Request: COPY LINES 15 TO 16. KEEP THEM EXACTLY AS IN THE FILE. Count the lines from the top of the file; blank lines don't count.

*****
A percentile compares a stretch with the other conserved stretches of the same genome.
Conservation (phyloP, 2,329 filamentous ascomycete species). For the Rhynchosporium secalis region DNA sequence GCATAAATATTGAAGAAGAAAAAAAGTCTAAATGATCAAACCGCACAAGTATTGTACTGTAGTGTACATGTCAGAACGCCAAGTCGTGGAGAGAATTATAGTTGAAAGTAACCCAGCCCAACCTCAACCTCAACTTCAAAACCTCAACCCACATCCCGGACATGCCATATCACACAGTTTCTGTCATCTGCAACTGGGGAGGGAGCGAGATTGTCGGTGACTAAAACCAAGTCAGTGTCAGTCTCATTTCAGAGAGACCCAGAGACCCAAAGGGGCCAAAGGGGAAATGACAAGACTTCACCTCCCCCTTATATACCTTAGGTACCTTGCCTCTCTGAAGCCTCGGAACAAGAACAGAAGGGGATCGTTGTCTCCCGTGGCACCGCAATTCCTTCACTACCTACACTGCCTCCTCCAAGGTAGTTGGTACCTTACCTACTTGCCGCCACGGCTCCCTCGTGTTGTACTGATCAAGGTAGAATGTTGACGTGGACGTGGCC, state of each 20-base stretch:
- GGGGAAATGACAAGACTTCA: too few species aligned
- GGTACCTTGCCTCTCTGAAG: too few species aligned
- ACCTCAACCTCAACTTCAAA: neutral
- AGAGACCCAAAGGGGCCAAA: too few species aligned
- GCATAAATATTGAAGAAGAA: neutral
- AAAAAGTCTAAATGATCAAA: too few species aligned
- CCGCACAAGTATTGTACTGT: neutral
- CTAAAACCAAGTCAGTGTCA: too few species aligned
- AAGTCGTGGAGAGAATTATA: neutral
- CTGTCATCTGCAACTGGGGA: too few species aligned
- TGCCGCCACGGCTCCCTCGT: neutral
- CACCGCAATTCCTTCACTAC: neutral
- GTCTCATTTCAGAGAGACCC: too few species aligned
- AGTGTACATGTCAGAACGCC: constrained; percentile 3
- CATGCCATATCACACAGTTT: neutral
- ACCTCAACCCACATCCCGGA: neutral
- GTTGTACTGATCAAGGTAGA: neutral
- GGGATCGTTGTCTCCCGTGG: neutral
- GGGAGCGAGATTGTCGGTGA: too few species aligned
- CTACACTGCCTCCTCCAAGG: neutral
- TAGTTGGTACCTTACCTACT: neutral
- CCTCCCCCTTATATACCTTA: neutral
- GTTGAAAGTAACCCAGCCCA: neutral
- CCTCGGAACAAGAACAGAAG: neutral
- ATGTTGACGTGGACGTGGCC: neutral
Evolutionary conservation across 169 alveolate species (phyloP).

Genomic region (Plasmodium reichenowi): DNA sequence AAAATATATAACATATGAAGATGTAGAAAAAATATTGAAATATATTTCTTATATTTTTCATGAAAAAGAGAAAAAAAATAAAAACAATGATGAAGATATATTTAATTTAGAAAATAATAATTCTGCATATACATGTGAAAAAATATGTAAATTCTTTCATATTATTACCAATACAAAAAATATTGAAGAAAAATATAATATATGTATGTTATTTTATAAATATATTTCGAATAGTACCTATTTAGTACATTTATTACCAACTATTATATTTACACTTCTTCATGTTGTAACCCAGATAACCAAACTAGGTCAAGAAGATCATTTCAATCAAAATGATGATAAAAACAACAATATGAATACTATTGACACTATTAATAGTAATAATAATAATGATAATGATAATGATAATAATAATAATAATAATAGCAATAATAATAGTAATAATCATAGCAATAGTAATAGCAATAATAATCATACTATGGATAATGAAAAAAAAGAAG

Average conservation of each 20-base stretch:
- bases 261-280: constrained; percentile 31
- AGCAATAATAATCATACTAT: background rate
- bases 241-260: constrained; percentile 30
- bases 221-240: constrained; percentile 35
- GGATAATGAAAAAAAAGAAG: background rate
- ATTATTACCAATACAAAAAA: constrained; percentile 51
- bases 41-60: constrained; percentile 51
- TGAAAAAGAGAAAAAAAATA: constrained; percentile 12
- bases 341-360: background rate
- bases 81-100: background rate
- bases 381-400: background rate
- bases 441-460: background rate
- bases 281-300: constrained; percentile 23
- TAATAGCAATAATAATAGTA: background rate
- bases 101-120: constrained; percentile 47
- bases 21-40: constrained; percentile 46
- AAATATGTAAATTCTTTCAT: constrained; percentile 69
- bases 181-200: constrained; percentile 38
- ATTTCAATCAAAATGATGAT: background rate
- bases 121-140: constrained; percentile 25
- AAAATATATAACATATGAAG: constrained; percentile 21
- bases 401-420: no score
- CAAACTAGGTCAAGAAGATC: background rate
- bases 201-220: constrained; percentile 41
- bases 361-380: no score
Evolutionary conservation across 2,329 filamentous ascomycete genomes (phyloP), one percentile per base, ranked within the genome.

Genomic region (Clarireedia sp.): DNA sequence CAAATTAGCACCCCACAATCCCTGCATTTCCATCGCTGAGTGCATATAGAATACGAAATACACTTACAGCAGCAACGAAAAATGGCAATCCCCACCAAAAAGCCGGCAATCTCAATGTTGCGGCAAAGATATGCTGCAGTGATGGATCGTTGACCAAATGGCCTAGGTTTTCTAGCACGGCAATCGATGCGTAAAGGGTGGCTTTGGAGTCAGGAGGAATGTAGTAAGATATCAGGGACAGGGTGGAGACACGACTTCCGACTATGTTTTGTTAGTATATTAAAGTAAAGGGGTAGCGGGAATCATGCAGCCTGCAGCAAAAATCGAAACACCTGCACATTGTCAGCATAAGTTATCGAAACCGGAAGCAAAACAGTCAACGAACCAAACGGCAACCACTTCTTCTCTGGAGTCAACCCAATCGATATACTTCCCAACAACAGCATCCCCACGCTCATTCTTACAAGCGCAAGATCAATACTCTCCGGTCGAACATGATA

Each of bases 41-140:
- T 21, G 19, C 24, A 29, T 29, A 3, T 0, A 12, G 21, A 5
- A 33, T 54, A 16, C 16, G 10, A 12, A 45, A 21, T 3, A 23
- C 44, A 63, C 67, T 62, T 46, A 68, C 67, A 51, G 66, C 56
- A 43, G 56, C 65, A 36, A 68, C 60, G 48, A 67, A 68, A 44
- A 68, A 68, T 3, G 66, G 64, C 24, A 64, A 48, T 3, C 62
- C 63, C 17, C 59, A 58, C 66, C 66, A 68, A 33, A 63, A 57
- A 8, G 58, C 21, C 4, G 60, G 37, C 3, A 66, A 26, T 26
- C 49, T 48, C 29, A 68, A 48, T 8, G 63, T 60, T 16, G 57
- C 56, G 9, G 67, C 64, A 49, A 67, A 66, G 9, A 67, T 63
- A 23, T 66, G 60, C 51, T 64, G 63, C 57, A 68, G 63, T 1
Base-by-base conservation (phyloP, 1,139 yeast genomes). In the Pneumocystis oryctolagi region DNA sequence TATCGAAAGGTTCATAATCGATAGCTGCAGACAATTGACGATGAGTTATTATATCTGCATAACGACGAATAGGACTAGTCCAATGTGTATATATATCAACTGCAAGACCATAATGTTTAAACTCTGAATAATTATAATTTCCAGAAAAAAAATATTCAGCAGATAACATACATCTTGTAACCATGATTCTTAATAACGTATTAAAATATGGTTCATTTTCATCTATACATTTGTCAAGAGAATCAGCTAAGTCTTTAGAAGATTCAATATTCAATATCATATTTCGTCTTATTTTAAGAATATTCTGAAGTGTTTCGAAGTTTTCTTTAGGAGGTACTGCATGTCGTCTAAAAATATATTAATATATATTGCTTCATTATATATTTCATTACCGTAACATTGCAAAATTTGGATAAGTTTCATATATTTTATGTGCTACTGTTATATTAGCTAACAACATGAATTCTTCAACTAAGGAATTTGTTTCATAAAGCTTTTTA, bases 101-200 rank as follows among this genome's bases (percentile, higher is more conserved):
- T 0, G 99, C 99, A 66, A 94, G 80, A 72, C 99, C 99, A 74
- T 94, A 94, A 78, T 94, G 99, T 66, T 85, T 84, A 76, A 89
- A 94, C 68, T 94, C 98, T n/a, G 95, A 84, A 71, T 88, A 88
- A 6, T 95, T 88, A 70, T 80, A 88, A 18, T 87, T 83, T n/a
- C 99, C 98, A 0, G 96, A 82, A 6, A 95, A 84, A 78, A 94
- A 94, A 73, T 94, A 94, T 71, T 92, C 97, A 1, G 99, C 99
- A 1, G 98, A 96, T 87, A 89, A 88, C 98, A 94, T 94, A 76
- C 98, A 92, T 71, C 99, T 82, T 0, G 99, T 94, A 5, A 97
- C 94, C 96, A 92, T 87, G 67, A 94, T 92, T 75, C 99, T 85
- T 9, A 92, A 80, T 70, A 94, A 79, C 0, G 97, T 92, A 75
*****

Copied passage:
- GTCTCATTTCAGAGAGACCC: too few species aligned
- AGTGTACATGTCAGAACGCC: constrained; percentile 3